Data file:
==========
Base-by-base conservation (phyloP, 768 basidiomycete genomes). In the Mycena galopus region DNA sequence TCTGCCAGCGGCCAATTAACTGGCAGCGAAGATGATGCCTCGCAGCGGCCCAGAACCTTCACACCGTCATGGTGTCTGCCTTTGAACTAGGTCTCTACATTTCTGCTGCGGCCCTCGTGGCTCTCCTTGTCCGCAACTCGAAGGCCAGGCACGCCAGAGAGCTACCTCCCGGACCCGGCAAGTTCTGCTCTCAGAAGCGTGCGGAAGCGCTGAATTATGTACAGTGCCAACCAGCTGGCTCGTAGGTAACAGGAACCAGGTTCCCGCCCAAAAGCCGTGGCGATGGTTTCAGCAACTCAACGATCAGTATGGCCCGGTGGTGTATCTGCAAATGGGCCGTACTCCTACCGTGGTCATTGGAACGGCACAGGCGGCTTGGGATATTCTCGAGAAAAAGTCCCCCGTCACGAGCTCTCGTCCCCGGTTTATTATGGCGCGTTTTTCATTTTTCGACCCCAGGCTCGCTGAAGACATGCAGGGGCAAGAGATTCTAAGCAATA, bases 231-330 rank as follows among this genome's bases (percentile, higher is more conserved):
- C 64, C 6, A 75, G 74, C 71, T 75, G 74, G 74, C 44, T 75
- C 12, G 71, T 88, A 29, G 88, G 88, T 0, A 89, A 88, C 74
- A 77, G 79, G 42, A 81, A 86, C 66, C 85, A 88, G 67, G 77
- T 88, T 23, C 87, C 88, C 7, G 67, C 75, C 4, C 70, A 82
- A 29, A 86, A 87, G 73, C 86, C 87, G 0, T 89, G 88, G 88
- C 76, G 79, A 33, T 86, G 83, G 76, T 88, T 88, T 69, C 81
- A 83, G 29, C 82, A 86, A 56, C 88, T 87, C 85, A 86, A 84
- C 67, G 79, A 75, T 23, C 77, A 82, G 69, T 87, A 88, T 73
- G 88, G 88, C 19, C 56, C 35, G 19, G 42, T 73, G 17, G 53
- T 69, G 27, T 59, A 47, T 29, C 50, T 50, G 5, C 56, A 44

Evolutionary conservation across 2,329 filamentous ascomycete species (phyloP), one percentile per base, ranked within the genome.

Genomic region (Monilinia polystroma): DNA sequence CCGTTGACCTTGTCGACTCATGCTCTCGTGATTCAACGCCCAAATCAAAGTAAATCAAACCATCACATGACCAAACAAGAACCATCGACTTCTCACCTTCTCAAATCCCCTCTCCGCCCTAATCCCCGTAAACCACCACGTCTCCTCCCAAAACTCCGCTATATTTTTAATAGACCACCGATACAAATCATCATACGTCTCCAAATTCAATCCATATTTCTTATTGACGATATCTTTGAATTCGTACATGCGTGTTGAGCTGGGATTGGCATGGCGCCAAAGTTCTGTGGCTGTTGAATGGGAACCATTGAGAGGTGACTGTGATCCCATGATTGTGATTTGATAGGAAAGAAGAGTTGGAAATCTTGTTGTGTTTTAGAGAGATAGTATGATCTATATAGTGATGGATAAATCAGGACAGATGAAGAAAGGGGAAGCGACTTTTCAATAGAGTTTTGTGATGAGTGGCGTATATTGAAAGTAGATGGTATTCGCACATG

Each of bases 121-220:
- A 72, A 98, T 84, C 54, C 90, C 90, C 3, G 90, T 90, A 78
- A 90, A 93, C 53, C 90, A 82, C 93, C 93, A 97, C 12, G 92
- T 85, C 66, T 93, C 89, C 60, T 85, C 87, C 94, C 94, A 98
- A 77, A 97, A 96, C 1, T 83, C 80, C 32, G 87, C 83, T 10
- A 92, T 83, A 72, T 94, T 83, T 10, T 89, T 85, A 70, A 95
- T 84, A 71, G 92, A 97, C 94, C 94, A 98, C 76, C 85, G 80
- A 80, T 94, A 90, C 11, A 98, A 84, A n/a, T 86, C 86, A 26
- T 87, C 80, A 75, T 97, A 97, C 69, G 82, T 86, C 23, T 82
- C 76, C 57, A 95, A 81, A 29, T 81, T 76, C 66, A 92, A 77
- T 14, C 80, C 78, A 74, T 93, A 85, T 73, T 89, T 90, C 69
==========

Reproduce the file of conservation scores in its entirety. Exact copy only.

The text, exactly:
Base-by-base conservation (phyloP, 768 basidiomycete genomes). In the Mycena galopus region DNA sequence TCTGCCAGCGGCCAATTAACTGGCAGCGAAGATGATGCCTCGCAGCGGCCCAGAACCTTCACACCGTCATGGTGTCTGCCTTTGAACTAGGTCTCTACATTTCTGCTGCGGCCCTCGTGGCTCTCCTTGTCCGCAACTCGAAGGCCAGGCACGCCAGAGAGCTACCTCCCGGACCCGGCAAGTTCTGCTCTCAGAAGCGTGCGGAAGCGCTGAATTATGTACAGTGCCAACCAGCTGGCTCGTAGGTAACAGGAACCAGGTTCCCGCCCAAAAGCCGTGGCGATGGTTTCAGCAACTCAACGATCAGTATGGCCCGGTGGTGTATCTGCAAATGGGCCGTACTCCTACCGTGGTCATTGGAACGGCACAGGCGGCTTGGGATATTCTCGAGAAAAAGTCCCCCGTCACGAGCTCTCGTCCCCGGTTTATTATGGCGCGTTTTTCATTTTTCGACCCCAGGCTCGCTGAAGACATGCAGGGGCAAGAGATTCTAAGCAATA, bases 231-330 rank as follows among this genome's bases (percentile, higher is more conserved):
- C 64, C 6, A 75, G 74, C 71, T 75, G 74, G 74, C 44, T 75
- C 12, G 71, T 88, A 29, G 88, G 88, T 0, A 89, A 88, C 74
- A 77, G 79, G 42, A 81, A 86, C 66, C 85, A 88, G 67, G 77
- T 88, T 23, C 87, C 88, C 7, G 67, C 75, C 4, C 70, A 82
- A 29, A 86, A 87, G 73, C 86, C 87, G 0, T 89, G 88, G 88
- C 76, G 79, A 33, T 86, G 83, G 76, T 88, T 88, T 69, C 81
- A 83, G 29, C 82, A 86, A 56, C 88, T 87, C 85, A 86, A 84
- C 67, G 79, A 75, T 23, C 77, A 82, G 69, T 87, A 88, T 73
- G 88, G 88, C 19, C 56, C 35, G 19, G 42, T 73, G 17, G 53
- T 69, G 27, T 59, A 47, T 29, C 50, T 50, G 5, C 56, A 44

Evolutionary conservation across 2,329 filamentous ascomycete species (phyloP), one percentile per base, ranked within the genome.

Genomic region (Monilinia polystroma): DNA sequence CCGTTGACCTTGTCGACTCATGCTCTCGTGATTCAACGCCCAAATCAAAGTAAATCAAACCATCACATGACCAAACAAGAACCATCGACTTCTCACCTTCTCAAATCCCCTCTCCGCCCTAATCCCCGTAAACCACCACGTCTCCTCCCAAAACTCCGCTATATTTTTAATAGACCACCGATACAAATCATCATACGTCTCCAAATTCAATCCATATTTCTTATTGACGATATCTTTGAATTCGTACATGCGTGTTGAGCTGGGATTGGCATGGCGCCAAAGTTCTGTGGCTGTTGAATGGGAACCATTGAGAGGTGACTGTGATCCCATGATTGTGATTTGATAGGAAAGAAGAGTTGGAAATCTTGTTGTGTTTTAGAGAGATAGTATGATCTATATAGTGATGGATAAATCAGGACAGATGAAGAAAGGGGAAGCGACTTTTCAATAGAGTTTTGTGATGAGTGGCGTATATTGAAAGTAGATGGTATTCGCACATG

Each of bases 121-220:
- A 72, A 98, T 84, C 54, C 90, C 90, C 3, G 90, T 90, A 78
- A 90, A 93, C 53, C 90, A 82, C 93, C 93, A 97, C 12, G 92
- T 85, C 66, T 93, C 89, C 60, T 85, C 87, C 94, C 94, A 98
- A 77, A 97, A 96, C 1, T 83, C 80, C 32, G 87, C 83, T 10
- A 92, T 83, A 72, T 94, T 83, T 10, T 89, T 85, A 70, A 95
- T 84, A 71, G 92, A 97, C 94, C 94, A 98, C 76, C 85, G 80
- A 80, T 94, A 90, C 11, A 98, A 84, A n/a, T 86, C 86, A 26
- T 87, C 80, A 75, T 97, A 97, C 69, G 82, T 86, C 23, T 82
- C 76, C 57, A 95, A 81, A 29, T 81, T 76, C 66, A 92, A 77
- T 14, C 80, C 78, A 74, T 93, A 85, T 73, T 89, T 90, C 69